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Another flour sack test

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I was doing a little research on flour sack exercises and saw one post that the tabs, or arms and legs of a flour sack are more for conveying emotion than for a means to create motion. That sort of resonated with me, so I revisited the rig on my flour sack and added some dynamic constraints to the bones for the "arms", then ran a quick test. The result is below.

 

The big question now is, if the tabs, tassels, whatever, are not for motion, then how to we motivate a flour sack to scoot across the screen?

 

 

 

https://youtu.be/-hrv65lValY

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I've always thought of the flour sack like this setup...the "arms" can be thought of as arms or as ears depending on what is needed for the shot (and can be used both ways in the same clip in my mind). I made a very simple animation with this rig here: https://www.hash.com/forums/index.php?showtopic=33048&p=377570

 

Hope that helps, Paul.

 

 

 

 

 

flour_sack_rig.png

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The big question now is, if the tabs, tassels, whatever, are not for motion, then how to we motivate a flour sack to scoot across the screen?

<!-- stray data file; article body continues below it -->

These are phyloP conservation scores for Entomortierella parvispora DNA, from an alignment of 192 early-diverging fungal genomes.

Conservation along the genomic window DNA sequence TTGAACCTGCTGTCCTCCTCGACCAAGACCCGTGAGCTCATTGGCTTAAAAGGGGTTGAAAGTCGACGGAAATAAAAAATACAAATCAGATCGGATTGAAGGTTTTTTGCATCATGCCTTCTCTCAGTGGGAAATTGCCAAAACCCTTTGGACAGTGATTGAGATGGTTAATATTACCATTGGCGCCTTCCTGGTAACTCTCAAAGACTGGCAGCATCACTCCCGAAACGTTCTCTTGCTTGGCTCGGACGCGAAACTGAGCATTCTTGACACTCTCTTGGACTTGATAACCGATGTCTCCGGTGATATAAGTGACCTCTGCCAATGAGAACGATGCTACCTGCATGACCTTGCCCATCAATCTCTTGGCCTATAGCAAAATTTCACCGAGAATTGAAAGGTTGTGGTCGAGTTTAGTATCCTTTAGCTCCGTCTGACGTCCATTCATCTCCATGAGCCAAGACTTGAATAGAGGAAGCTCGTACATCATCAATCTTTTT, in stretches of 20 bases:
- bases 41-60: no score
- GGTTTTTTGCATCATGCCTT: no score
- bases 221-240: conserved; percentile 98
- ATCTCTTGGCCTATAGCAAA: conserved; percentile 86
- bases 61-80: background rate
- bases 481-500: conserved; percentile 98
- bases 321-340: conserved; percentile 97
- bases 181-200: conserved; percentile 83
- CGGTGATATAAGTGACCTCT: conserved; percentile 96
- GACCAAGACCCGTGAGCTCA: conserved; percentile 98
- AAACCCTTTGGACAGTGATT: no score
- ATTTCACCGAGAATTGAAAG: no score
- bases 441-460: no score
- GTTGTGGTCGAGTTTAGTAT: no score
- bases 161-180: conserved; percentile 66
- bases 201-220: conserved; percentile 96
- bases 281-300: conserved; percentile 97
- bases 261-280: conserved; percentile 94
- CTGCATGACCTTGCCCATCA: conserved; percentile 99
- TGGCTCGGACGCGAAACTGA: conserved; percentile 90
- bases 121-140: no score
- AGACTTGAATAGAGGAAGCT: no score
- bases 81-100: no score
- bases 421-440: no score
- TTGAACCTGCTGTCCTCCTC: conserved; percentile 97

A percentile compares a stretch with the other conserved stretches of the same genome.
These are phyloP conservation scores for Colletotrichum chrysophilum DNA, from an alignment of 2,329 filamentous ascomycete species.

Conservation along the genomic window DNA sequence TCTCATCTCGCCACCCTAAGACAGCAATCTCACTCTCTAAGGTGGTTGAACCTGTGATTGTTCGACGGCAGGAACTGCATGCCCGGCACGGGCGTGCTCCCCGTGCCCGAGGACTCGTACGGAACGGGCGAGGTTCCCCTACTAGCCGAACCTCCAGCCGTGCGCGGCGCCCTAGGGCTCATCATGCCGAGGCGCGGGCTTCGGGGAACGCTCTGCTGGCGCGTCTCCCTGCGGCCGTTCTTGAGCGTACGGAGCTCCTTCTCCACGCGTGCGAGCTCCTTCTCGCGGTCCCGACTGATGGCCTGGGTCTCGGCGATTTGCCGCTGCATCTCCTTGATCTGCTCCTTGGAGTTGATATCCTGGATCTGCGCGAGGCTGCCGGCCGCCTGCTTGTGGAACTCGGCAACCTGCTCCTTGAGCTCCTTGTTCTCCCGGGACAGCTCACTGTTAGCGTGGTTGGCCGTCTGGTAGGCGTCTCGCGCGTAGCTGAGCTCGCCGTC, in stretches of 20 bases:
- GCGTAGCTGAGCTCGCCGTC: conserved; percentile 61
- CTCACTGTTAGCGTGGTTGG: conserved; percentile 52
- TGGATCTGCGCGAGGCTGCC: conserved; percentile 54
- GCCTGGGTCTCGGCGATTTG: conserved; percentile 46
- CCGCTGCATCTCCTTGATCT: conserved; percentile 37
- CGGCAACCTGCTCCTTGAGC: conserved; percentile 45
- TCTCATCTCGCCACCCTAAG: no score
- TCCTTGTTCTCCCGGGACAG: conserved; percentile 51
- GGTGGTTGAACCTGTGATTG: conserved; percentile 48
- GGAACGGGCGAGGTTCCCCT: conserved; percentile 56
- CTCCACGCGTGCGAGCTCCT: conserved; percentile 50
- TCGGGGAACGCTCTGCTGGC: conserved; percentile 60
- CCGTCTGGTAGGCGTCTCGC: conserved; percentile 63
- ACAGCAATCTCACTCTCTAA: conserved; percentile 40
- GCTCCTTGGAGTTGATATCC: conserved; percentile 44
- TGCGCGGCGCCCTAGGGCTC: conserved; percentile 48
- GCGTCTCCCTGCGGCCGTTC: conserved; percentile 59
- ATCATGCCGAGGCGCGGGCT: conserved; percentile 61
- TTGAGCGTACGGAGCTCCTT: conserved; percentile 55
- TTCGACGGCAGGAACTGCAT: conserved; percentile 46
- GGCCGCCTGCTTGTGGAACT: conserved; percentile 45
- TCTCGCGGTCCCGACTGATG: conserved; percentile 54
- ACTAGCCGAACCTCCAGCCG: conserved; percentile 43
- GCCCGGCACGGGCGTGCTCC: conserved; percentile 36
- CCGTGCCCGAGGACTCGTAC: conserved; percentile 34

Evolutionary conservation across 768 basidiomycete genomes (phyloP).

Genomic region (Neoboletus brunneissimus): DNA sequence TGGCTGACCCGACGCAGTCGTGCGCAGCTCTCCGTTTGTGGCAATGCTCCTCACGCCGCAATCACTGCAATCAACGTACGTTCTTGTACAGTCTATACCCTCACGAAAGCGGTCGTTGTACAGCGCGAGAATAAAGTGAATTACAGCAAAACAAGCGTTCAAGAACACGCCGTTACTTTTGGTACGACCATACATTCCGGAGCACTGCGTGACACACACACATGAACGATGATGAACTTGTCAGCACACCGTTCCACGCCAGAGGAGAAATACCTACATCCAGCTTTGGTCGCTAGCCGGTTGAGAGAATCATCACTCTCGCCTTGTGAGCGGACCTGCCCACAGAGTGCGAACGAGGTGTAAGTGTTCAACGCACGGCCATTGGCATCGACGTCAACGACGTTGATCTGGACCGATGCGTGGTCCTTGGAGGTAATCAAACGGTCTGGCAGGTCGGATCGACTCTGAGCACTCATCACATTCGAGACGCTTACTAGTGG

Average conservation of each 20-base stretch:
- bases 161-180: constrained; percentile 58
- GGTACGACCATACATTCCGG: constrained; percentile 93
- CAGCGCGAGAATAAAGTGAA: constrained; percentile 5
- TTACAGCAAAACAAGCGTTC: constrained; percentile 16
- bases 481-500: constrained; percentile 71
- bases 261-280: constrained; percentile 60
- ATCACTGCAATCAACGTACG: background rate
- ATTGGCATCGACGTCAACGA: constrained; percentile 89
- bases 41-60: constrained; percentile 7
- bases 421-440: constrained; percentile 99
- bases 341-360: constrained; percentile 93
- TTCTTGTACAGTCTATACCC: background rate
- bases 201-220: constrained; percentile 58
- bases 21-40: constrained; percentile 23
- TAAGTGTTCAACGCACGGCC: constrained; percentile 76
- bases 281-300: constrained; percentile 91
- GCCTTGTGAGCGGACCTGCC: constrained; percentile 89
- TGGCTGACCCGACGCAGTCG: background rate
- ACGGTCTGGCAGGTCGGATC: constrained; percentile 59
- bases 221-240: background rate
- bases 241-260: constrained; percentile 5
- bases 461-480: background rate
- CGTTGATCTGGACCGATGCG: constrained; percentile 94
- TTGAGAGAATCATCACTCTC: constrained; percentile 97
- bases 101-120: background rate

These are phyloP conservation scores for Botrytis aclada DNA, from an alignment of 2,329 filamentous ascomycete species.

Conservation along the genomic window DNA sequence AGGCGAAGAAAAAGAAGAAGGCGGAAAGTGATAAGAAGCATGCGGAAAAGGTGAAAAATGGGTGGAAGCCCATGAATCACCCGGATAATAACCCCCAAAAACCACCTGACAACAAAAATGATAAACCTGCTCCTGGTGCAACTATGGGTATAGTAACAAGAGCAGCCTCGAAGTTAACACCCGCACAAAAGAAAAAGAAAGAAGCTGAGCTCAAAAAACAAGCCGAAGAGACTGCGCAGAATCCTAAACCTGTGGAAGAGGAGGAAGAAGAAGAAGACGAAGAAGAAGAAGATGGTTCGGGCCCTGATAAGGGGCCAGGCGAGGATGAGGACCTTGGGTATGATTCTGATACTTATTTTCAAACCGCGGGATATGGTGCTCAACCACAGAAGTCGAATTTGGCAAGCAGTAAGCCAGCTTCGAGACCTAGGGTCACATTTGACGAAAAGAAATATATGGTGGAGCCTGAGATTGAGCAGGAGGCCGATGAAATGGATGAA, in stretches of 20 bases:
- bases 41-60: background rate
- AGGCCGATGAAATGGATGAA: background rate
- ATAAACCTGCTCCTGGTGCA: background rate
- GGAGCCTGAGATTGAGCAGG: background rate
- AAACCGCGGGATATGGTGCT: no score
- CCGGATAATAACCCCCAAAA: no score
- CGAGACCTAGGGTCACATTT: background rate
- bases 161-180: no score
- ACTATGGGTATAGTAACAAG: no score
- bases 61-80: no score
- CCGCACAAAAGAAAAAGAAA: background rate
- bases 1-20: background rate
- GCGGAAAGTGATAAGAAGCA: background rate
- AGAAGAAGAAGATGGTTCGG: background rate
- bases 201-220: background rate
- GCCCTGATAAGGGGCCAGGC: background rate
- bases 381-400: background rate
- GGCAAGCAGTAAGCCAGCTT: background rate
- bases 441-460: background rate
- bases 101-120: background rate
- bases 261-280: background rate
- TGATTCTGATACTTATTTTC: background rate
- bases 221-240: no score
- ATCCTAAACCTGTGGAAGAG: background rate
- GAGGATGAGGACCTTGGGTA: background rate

It would be my understanding that we can look to the bouncing ball exercise for the answer to that as the ball can be motivated to move (act or react) without appendages.
Another way of saying that might be to consider weight (and therefore squash and stretch) and the forces such conveys.
For instance, when compressing downward (squashing) the object (flour sack or whatever) is storing energy that is then released upon release (stretch).
Add to this the idea of torsion (another way of storing energy) and additional movement can be represented.
In the flour sack I suppose the first thing to consider would be what type of movement is desired.
In other words, what motivates the flour sack to move.
As with the bouncing ball it could be simply a matter of gravity.
If the flour sack is not sentient in any way then the environment might be the catalyst for change.
For instance, if the flour sack is on the top step of a flight of stairs and the sand inside is shifting to reach proper blance then that might force the flour sack to proceed down the steps. The same would be true of sloping terrain... the weight of sand shifting and adjusting the center of gravity.
If the flour sack is seen to have a mind of its own then a degree of suspension of belief is assumed in that the sand might not fall entirely as it would with respect to gravity but is being constrained in such a way as to appear to 'walk', jump or perform some other activity. Even in these cases though I think a high degree of interaction with the environment would be ideal with continual displays of action/reaction. Again, this depends on what you want the flour sack to do. There might be an unseen hand that initially tosses the flour sack onto a teeter totter which in turn launches another flour sack into the air where it performs a somersault.